There was the odd trip to Ikea … surprise, surprise! There was something different about the köttbullar (meatballs) and kanelbullar (cinnamon rolls) at the Ikea in Malmö. The meatballs were more tender and fresh, and the rolls more moist and doughy. Perhaps it was just that I was surrounded by Swedes in this iconic Swedish superstore having what I felt was a very authentic Swedish experience. Shopping at Ikea also seemed a little less traumatic while in Sweden, although even in my excitable state I knew I was a romanticising things just a little. Ikea is Ikea and therefore perplexing in any country, I reckon!
On an attempt at heading out for a night of clubbing and failing dismally after checking out five local clubs and finding them to be very quiet, or playing particularly bad music, it seemed only natural to make a pit stop at the kebab kiosk right in front of the apartment where I lived. Gatukök’s exist on many of Malmö’s street corners, usually serving either korv (hot dogs) or kebabs and falafel. In Malmö, hot dogs are often served in a layer of mashed potato and then a soft flatbread, or in a standard bread roll. All necessary carb accompaniments for proper hot dogs. The local felafel were some of the best I’ve ever had, but sadly, they’ve got a bit of a way to go with kebabs, especially after the amazing kebabs I tried in Berlin.
The Malmö Chokladfabrik tempted me in my last few days in Sweden, with its cabinet of handmade treats and promise of real hot chocolate. I gobbled down a honey and cinnamon milk chocolate and a sour raspberry dark chocolate, followed by a steaming mug of what tasted like melted chocolate with a hint of mint. So good! It had been a shame that I had left my Malmö chocolate experience so late, when I was about to leave Sweden.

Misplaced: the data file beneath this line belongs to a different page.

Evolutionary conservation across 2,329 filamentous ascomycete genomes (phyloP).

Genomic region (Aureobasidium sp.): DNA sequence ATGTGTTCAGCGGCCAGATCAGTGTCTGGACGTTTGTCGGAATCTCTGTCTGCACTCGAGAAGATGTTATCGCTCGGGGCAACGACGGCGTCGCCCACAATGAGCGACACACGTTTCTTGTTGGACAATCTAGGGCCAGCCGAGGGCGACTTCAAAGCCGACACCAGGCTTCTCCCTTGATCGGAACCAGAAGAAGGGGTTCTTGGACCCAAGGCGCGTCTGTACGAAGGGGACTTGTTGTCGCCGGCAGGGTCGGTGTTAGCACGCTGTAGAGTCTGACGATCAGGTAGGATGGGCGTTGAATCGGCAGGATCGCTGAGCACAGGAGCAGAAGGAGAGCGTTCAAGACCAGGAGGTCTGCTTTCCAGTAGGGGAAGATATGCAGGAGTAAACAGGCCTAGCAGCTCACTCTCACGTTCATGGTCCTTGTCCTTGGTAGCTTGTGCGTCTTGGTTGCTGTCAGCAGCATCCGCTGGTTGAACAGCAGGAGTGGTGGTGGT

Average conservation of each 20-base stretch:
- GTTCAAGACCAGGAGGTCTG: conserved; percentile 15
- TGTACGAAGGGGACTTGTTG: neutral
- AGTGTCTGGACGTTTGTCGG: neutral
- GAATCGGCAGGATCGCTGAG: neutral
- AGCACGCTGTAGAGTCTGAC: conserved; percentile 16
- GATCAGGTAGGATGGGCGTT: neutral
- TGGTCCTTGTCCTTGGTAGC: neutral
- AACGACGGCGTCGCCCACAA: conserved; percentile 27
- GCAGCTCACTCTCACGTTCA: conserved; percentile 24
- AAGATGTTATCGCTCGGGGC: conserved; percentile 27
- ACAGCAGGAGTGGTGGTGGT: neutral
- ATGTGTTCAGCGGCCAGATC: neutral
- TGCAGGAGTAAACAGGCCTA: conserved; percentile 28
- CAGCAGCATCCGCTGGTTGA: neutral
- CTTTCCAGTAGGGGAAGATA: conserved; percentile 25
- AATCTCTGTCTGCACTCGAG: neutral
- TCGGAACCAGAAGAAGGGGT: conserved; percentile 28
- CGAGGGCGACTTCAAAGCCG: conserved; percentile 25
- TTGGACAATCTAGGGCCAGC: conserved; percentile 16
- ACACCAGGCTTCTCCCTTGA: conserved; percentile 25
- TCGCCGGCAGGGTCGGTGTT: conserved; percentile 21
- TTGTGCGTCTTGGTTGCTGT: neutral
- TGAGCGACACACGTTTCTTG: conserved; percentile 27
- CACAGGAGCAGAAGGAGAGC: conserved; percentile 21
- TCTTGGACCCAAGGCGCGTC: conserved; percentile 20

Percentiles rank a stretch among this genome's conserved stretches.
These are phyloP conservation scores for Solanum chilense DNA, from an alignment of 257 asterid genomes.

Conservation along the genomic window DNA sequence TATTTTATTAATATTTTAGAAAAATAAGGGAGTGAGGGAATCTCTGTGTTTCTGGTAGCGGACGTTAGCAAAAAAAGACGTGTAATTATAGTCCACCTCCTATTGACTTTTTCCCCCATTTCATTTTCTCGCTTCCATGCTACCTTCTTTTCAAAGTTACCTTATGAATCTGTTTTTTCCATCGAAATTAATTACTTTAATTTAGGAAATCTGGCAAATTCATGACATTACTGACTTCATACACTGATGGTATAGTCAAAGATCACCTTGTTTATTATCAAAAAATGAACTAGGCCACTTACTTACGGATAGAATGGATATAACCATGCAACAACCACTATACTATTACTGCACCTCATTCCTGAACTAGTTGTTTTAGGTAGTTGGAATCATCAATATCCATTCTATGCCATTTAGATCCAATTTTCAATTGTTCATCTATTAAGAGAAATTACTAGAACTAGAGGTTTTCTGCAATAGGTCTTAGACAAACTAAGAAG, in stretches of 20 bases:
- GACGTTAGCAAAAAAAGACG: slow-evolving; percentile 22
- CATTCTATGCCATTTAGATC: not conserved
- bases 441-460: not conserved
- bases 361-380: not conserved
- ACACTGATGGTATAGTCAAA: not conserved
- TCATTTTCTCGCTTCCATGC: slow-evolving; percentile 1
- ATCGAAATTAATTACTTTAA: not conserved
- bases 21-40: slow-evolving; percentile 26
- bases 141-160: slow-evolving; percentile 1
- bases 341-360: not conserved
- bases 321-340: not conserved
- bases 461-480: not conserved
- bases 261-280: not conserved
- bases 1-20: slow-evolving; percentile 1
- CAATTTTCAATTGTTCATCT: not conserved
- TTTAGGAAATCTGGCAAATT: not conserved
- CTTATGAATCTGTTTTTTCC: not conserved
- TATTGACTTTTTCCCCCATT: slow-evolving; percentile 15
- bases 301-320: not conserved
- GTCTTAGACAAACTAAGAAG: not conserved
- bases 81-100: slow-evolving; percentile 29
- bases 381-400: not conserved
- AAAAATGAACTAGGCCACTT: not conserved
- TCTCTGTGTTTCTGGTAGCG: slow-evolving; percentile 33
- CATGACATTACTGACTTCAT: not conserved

And finally, on my very last night in Sweden, I sampled some of the finest slow food Malmö has to offer, at Salt och Brygga restaurant. Overlooking the famous Öresund Bridge (yes, ‘the’ Bridge from the crime show, ‘The Bridge’!) that stretches across to Denmark, this classy establishment with its modern French-Scandinavian decor and all-organic menu was a real treat. For the entrée, I had the thinly sliced cured reindeer served with pickled chantarelles, Västerbotten cheese and lingonberries. This was an amazingly delicate dish with a real sharpness from the crumbly cheese. My main was a grilled pheasant breast with root vegetable au gratin and calvados sauce with rosemary. Now, usually I’m terrible with any meat on a bone. My entire family are complete cave people when it comes to meat on bones, chewing off skin and flesh and sucking away at bone marrow! My little nephew, Benjamin, has even taken to gnawing chicken off its bone with great enthusiasm. The little beast! I’m a knife and fork girl, and meat close to the bone has never done it for me. But with this pheasant… well, I got pretty close to the bone (albeit with my knife and fork), and it was simply beautiful. The root vegetables were quite heavenly also. Then for dessert, it was a warm valrhona chocolate cake with a sea buchthorn sorbet. Scrumptiousness plus! It was a fitting way to end my time in Sweden, although very bittersweet.
There are many, many things I loved about Sweden, but for me the food was one of the absolute highlights. For my seafood-loving palette, it was sheer paradise, and for my almost non-existent sweet tooth, an awakening. I shall return, Sverige. Until then, tack så mycket och hej då!